“Everything is just shutting down in this neighborhood,” said Solon Ramirez, a local resident.
This has been a common complaint among New Yorkers in Hell’s Kitchen. Owners of local shops were forced to close and pack their belongings to make room for a flashy 38-story hotel.
Hell’s Kitchen is located between 34th Street and 59th Street. Once a low-rise community, it has come to be known as “Clinton” because “Clinton” sounds more modern and the name reflects the sleek, new buildings dominating the area.
Although Hell’s Kitchen has been gentrifying since the 1970s, locals were very disappointed to hear that a city block of markets was forced to move elsewhere during the past two months.
The first victim was the Big Apple Meat Market located on the corner of 41st and 9th Avenue. It had been open for more than two decades and has become a local favorite because of its cheap, good quality meats and other food.
“That’s why I like this place; you get cheap and good food,” said Edward Montilla, who was a regular shopper at that market.
When the market was abruptly closed at the end of January to make room for the New York Hotel, a message from the store was posted on the door.
“I tried everything but at the end we have to move on,” wrote Pat Maddalena, the manager of the meat market.
When locals heard about this news, they were very disappointed. They complained how everyone would have to buy groceries at the Food Emporium and that it would be constantly crowded.
“Now, I have to buy my meats in the Food Emporium and it’s going to be like a war zone inside,” said Michael McKee.
“The Emporium could only do so much,” said Raul Garcia.
One month later, the relocated meat market opened again. The new location is located at 39th Street and 9th Avenue, which is about two blocks away from the original location. However, according to locals, they said it doesn’t see to have the same success as before.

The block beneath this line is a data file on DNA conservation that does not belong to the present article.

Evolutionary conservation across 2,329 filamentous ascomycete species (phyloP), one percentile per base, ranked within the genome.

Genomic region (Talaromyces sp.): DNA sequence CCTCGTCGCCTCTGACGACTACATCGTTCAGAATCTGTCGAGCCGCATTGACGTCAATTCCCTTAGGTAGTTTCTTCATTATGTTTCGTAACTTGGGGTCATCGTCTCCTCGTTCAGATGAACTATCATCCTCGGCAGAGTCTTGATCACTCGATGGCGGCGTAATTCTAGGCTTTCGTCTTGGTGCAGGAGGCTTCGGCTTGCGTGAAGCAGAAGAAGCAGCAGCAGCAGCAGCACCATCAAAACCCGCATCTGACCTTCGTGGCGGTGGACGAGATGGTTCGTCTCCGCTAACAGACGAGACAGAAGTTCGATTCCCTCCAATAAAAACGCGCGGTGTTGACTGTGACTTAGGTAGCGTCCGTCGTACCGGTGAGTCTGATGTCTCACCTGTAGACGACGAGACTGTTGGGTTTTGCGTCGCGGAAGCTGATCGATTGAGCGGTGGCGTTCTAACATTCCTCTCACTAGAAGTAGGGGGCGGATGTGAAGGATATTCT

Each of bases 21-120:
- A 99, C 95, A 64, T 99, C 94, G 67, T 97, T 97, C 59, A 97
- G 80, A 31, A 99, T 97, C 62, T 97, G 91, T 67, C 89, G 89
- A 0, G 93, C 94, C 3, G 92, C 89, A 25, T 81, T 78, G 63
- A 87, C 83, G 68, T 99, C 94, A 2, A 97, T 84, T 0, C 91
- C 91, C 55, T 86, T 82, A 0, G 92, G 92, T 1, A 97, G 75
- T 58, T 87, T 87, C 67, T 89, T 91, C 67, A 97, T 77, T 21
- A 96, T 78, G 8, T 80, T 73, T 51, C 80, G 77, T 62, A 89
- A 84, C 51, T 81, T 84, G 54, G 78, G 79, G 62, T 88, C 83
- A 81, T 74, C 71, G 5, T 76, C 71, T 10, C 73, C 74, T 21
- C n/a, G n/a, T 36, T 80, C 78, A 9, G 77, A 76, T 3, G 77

The second victim was next to the meat market, the 99¢ Fresh Pizza. Like the Big Apple Meat Market, it also was an old-time favorite. It has opened for at least a decade.
“That pizza place was amazing, it was the ideal hangout place after school. The service was quick and the people that worked there was really friendly,” said Daniel Das, a regular customer of the place.
Just weeks after the Meat Market was moved, the pizzeria suffered a similar fate. The pizzeria closed but announced that it will relocate one avenue away.
Today, the pizzeria is experiencing the same amount of success as before but some locals, particularly students said they couldn’t stick around as much as before because of the close proximity to other residential and office buildings occupying the area.
“I can’t hang out there anymore because people from the residential building next to the pizza place don’t want kids blocking their entrance,” said Jay Williams.
But the biggest blow for residents in Hell’s Kitchen was the closing of the Stiles Farmers Market, which was between the meat market and the pizzeria.
The market had been open for 26 years and has gained a remarkable reputation as one of the most popular markets in the neighborhood.
But at the end of February, it was forced to close and was purchased by the Friedman & Landis Group who will use the property as space for the new hotel.
“Best kept neighborhood secret; extremely sad to hear the place is closing for good,” said Kirsten Smith, a regular shopper at the farmers market.
“This was the last cheap place around town,” said Sumto Samin.
Stiles has another location ten blocks away but some shoppers won’t be able to shop as often because it’s too far away.
Regulars who shopped at the original Stiles location noticed that the fruits and vegetables the other location sells aren’t as fresh.
“Not the same as the one near Port Authority. The prices are the same but the produce isn’t,” said Brandon Chang.
Today, local residents still feel the impact of the closed stores. Some have move on while others tried to get people to sign a petition, hoping to reverse the future hotel’s plans. However, they had little success.
“There’s nothing we can do but just watch the neighborhood change before our very eyes,” said Michael McKee.